Seven Days in May, based on the highly successful novel of the same name by Charles W. Bailey II and Fletcher Knebel, tells the story of an attempted military putsch in the United States.
It’s the early 1970s. An unpopular President Jordan Lyman (Fredric March) has signed a nuclear disarmament treaty with the Soviet Union and is facing strong opposition from the military and the right. The charismatic Air Force General James Mattoon Scott (Burt Lancaster) has convinced all but one of the Joint Chiefs of Staff to support him in a coup against the president. Colonel Jiggs Casey (Kirk Douglas), director of the Joint Staff, finds out about the plan and teams up with Lyman to stop it. Continue reading “Seven Days in May”
The C-mine in Genk, Belgium is a remodeled mining site that is now used for concerts, conferences, exhibition and all sorts of events.
What makes it is the steampunk look and feel of the place. The old machinery is still present in, with handy explanation plaques to accompany it. Visiting C-mine is like walking through a combination of a mining factory from the last century combined with modern creature comforts. And that’s pretty awesome. Continue reading “C-mine”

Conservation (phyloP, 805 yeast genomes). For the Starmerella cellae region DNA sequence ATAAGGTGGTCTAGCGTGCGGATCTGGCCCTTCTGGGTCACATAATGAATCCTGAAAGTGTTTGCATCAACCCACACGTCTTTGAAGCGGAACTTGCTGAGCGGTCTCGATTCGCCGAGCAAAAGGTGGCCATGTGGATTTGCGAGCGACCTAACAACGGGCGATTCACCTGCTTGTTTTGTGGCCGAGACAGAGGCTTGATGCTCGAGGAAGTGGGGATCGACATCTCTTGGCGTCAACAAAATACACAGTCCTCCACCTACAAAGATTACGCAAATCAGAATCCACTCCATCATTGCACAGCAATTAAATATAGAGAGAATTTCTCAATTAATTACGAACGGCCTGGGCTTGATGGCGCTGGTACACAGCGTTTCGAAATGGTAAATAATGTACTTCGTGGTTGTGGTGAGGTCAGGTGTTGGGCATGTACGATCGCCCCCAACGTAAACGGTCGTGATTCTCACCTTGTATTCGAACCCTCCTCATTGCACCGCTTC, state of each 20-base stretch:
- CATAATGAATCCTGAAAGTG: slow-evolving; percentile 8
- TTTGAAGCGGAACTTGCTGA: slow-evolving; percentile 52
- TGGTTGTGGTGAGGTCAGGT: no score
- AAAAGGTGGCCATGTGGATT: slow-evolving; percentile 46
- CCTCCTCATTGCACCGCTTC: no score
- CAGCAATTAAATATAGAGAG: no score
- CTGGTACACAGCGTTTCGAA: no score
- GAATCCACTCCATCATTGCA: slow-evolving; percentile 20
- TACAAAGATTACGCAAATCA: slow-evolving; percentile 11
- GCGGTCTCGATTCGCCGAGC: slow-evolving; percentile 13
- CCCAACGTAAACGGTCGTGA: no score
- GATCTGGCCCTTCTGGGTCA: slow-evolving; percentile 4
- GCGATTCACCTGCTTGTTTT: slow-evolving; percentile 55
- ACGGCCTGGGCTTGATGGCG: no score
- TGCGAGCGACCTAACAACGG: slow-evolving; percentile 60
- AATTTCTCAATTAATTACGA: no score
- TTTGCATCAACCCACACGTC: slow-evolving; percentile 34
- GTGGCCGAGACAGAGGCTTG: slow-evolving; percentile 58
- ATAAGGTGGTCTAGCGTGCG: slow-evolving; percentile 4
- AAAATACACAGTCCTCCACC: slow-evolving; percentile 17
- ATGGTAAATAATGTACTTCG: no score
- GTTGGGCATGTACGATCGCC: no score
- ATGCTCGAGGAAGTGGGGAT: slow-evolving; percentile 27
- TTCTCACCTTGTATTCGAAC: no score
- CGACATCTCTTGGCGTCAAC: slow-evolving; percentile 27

As the Allies closed in on Hitler’s Germany in late 1944 and early 1945, a desperate Nazi regime turned to “wonder weapons” in a final effort to turn the tide in the war.
The best-known as the V-1 and V-2 rockets, which rained down on London by the hundreds but failed to demoralize the British. Others, such as the V-3 cannon and Schwerer Gustav railway gun, were barely used. Others yet, like the German atomic bomb and Die Glocke, either barely advanced beyond the drawing board or never existed at all. Continue reading “Wonder Weapons of the Third Reich”
Never Was, then called The Gatehouse, launched its first blog in February 2009. Before then, we had been a hand-coded HTML website.
Several members of our message-board community, the Smoking Lounge, joined as bloggers, including Kevin Cooney, Hilde Heyvaert and Ella Kremper. Tome Wilson of the Dieselpunks community wrote a weekly “Dieselpunks News” column.
In April 2010, The Gatehouse switched to a picture blog on Tumblr. We wouldn’t have a proper blog again until October 2011. The website you are reading now is a continuation of that third blog.
Los Angeles is a dieselpunk’s delight with its collection of Art Deco architecture, ranging from its famous City Hall to the Art Nouveau-ish Bullocks Wilshire to the iconic Eastern Columbia Building to the heavyset headquarters of the Los Angeles Times.